This article lays out why in the context of global crime, crime control and the legitimacy of global governance, a victim constituency makes sense in terms of the stated aims of international criminal justice and of a wider ‘new morality’ on which it should be grounded. The incapacity to confront appropriately the consequences to victims of global crime has tended to mean that international criminal justice and the governance that flows from it are unsatisfactorily entwined with sectarian international relations and narrow cultural inclusion. Therefore, in governance terms alone, the conceptualization of global crime victims should be expanded and emancipated from their current more procedurally restricted standing. As a consequence, the citizenship and standing necessary to enjoy international criminal justice would be more fairly realized. This article begins by making the case for why victims should be positioned in a place of priority as the constituency for international criminal justice. It then moves to demonstrate how, through ‘communities of justice,’ a sharper victim focus could make international criminal justice more accountable. This theme runs through the article and links the case for a transformed criminal trial process to a new age of global governance.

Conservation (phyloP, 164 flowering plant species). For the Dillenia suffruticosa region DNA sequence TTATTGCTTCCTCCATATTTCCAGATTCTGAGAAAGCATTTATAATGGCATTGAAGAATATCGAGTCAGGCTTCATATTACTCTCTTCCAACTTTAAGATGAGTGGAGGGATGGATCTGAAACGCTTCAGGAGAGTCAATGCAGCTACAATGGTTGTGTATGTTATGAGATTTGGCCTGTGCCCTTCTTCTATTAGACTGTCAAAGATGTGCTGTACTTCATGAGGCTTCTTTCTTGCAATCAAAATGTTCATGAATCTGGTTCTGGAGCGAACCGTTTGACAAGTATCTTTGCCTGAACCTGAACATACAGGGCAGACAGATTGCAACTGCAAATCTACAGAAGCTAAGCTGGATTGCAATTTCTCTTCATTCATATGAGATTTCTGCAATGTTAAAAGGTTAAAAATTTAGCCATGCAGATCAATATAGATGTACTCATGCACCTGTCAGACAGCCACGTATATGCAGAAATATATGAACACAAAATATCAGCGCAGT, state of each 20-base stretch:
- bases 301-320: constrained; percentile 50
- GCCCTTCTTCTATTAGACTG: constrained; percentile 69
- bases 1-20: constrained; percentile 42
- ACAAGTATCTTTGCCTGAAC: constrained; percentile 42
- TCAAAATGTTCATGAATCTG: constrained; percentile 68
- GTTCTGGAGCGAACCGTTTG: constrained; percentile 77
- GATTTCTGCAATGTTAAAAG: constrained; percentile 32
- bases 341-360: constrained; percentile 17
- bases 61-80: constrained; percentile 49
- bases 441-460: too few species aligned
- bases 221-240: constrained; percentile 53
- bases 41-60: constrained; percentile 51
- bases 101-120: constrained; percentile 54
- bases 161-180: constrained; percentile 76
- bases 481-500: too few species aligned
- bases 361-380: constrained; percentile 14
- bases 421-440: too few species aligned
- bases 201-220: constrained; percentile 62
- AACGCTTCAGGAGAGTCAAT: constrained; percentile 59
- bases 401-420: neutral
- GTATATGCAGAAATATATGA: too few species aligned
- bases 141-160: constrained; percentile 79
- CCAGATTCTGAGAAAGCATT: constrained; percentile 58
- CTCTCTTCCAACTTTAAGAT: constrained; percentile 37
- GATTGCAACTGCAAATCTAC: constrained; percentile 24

victim communities, international criminal justice, accountability, global governance, international criminal trial
Criminal Procedure | Law and Society
Law, Society and Governance
International Journal of Transitional Justice
Oxford University Press (OUP): Policy E - Oxford Open Option D
Activating Victim Constituency in International Criminal Justice. (2009). International Journal of Transitional Justice. 3, (2), 183-206. Research Collection School Of Law.
Available at: http://ink.library.smu.edu.sg/sol_research/2047
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